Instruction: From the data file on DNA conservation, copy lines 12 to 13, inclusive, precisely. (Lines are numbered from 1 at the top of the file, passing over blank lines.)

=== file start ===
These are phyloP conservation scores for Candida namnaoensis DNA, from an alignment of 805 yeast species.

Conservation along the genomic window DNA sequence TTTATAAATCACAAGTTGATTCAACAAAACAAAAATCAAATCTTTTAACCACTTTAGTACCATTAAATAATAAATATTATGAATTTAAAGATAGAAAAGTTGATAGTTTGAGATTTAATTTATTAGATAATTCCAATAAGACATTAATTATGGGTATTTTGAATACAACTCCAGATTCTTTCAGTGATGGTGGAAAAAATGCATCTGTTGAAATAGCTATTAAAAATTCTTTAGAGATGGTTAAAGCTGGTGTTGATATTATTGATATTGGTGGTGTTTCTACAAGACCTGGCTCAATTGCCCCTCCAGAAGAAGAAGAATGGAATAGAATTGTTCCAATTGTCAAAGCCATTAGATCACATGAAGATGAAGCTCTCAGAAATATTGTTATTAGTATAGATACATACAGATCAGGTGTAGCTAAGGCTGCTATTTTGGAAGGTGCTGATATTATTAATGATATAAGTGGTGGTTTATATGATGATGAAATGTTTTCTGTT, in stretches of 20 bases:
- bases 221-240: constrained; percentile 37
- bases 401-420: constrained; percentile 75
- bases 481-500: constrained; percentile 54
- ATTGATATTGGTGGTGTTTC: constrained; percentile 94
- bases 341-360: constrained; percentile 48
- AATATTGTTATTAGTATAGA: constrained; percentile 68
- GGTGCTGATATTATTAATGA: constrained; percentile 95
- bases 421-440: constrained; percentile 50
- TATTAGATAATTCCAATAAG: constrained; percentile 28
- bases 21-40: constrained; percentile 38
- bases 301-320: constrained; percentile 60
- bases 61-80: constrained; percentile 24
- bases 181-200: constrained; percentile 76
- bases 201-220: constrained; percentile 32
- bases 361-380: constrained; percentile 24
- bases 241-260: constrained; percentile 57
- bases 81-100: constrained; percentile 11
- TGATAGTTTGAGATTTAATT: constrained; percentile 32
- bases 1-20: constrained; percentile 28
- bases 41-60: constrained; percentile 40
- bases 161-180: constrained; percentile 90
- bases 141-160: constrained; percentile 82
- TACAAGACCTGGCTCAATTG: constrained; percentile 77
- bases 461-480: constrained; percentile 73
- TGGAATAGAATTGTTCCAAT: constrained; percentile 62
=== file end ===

- bases 21-40: constrained; percentile 38
- bases 301-320: constrained; percentile 60